11. Choi, S. C., and R. Bartha. 1994. Environmental factors affecting mercury methylation in estuarine sediments. Bull. Environ. Contam. Toxicol. 53:805-812. [PubMed]
12. Choi, S. C., T. Chase, and R. Bartha. 1994. Metabolic pathways leading to mercury methylation in Desulfovibrio desulfuricans LS. Appl. Environ. Microbiol. 60:4072-4077. [PMC free article] [PubMed]
13. Cooney, M. J., E. Roschi, I. W. Marison, C. Comninellis, and U. V. Stockar. 1996. Physiologic studies with the sulfate-reducing bacterium Desulfovibrio desulfuricans: evaluation for use in a biofuel cell. Enzyme Microb. Technol. 18:358-365. [PubMed]
14. Cornish-Bowden, A., and M. L. Cardenas. 2000. From genome to cellular phenotype—a role for metabolic flux analysis? Nat. Biotechnol. 18:267-268. [PubMed]
15. Daniels, L., R. S. Hanson, et al. 1994. Chemical analysis, p. 512-554. In P. Gerhardt, R. Murray, W. Wood, and N. Krieg (ed.), Methods for general and molecular bacteriology. American Society for Microbiology, Washington, DC.
16. Fischer, E., and U. Sauer. 2005. Large-scale in vivo flux analysis shows rigidity and suboptimal performance of Bacillus subtilis metabolism. Nat. Genet. 37:636-640. [PubMed]
17. Fischer, E., and U. Sauer. 2003. Metabolic flux profiling of Escherichia coli mutants in central carbon metabolism using GC-MS. Eur. J. Biochem. 270:880-891. [PubMed]
18. Gevertz, D., A. J. Telang, G. Voordouw, and G. E. Jenneman. 2000. Isolation and characterization of strains CVO and FWKO B, two novel nitrate-reducing, sulfide-oxidizing bacteria isolated from oil field brine. Appl. Environ. Microbiol. 66:2491-2501. [PMC free article] [PubMed]
19. Gottschalk, G. 1968. The stereospecificity of the citrate synthase in sulfate-reducing and photosynthetic bacteria. Eur. J. Biochem. 5:346-351. [PubMed]
20. Gottschalk, G., and H. A. Barker. 1967. Presence and stereospecificity of citrate synthase in anaerobic bacteria. Biochemistry 6:1027-1034. [PubMed]
21. Hadas, O., and R. Pinkas. 1995. Sulfate reduction processes in sediments at different sites in Lake Kinneret, Israel. Microb. Ecol. 30:55-66. [PubMed]
22. Harrison, A. G., and Y. P. Tu. 1998. Ion chemistry of protonated aspartic acid derivatives. J. Mass Spectrom. 33:532-542.
23. Harrison, G. A. 2001. Ion chemistry of protonated glutamic acid derivatives. Int. J. Mass Spectrom. 210/211:361-370.
24. He, Q., K. H. Huang, Z. He, E. J. Alm, M. W. Fields, T. C. Hazen, A. P. Arkin, J. D. Wall, and J. Zhou. 2006. Energetic consequences of nitrite stress in Desulfovibrio vulgaris Hildenborough, inferred from global transcriptional analysis. Appl. Environ. Microbiol. 72:4370-4381. [PMC free article] [PubMed]
25. Heidelberg, J. F., R. Seshadri, S. A. Haveman, C. L. Hemme, I. T. Paulsen, J. F. Kolonay, J. A. Eisen, N. Ward, B. Methe, L. M. Brinkac, S. C. Daugherty, R. T. Deboy, R. J. Dodson, A. S. Durkin, R. Madupu, W. C. Nelson, S. A. Sullivan, D. Fouts, D. H. Haft, J. Selengut, J. D. Peterson, T. M. Davidsen, N. Zafar, L. Zhou, D. Radune, G. Dimitrov, M. Hance, K. Tran, H. Khouri, J. Gill, T. R. Utterback, T. V. Feldblyum, J. D. Wall, G. Voordouw, and C. M. Fraser. 2004. The genome sequence of the anaerobic, sulfate-reducing bacterium Desulfovibrio vulgaris Hildenborough. Nat. Biotechnol. 22:554-559. [PubMed]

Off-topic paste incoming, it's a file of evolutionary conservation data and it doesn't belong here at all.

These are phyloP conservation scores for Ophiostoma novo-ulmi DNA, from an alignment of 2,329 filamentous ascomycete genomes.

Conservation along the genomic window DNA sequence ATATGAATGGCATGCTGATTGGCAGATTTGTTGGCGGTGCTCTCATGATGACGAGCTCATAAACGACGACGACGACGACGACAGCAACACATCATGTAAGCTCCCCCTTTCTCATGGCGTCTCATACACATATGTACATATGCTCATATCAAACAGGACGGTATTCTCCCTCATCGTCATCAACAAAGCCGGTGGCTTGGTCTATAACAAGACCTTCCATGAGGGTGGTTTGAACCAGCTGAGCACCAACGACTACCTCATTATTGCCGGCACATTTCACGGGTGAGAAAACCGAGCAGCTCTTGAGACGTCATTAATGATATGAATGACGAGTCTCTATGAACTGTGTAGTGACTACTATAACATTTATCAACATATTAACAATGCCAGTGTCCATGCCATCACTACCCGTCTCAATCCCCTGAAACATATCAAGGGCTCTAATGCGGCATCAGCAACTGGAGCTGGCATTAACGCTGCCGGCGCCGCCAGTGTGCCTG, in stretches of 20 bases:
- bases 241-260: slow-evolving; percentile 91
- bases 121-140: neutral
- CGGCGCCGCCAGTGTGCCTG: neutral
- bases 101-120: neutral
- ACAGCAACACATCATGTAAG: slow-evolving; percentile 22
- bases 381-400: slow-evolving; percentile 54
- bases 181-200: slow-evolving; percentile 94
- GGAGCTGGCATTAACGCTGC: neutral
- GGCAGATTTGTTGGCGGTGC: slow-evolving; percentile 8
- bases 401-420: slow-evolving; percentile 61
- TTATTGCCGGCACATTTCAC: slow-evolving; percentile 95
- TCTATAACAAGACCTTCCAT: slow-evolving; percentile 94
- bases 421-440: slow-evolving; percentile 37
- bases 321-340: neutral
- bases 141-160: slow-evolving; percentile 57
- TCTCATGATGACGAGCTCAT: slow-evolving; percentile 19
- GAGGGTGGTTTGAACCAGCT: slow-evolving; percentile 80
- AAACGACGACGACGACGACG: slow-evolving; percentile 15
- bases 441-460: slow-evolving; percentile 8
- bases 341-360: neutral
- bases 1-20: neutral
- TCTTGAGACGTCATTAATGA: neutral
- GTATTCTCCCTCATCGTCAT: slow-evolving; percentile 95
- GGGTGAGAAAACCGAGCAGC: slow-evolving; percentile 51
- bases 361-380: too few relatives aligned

26. Hellerstein, M. K., and R. A. Neese. 1999. Mass isotopomer distribution analysis at eight years: theoretical, analytic, and experimental considerations. Am. J. Physiol.-Endocrinol. Metab. 276:E1146-E1170. [PubMed]
27. Humphries, A. C., and L. E. Macaskie. 2002. Reduction of Cr(VI) by Desulfovibrio vulgaris and Microbacterium sp. Biotechnol. Lett. 24:1261-1267.
28. Humphries, A. C., K. P. Nott, L. D. Hall, and L. E. Macaskie. 2004. Continuous removal of Cr(VI) from aqueous solution catalysed by palladised biomass of Desulfovibrio vulgaris. Biotechnol. Lett. 26:1529-1532. [PubMed]
29. Laskin, J., and J. H. Futrell. 2003. Collisional activation of peptide ions in FT-ICR mass spectrometry. Mass Spectrom. Rev. 22:158-181. [PubMed]
30. Lewis, A. J., and J. D. Miller. 1977. The tricarboxylic and acid pathway in Desulfovibrio. Can. J. Microbiol. 23:916-921. [PubMed]
31. Marshal, J. 2004. Production of secondary metabolites from acetyl Co-A precursors in bacterial and fungal hosts. Ph.D. thesis. University of California, Berkeley.
32. Marshall, A. G., C. L. Hendrickson, and G. S. Jackson. 1998. Fourier transform ion cyclotron resonance mass spectrometry: a primer. Mass Spectrom. Rev. 17:1-35. [PubMed]
33. McLafferty, F. W., and F. Turecek. 1993. Interpretation of mass spectra, 4th ed. University Science Books, Sausalito, CA.
34. Moller, D., R. Schauder, G. Fuchs, and R. K. Thauer. 1987. Acetate oxidation to CO2 via a citric acid cycle involving an ATP-citrate lyase: a mechanism for the synthesis of ATP via substrate level phosphorylation in Desulfobacter postgatei growing on acetate and sulfate. Arch. Microbiol. 148:202-207.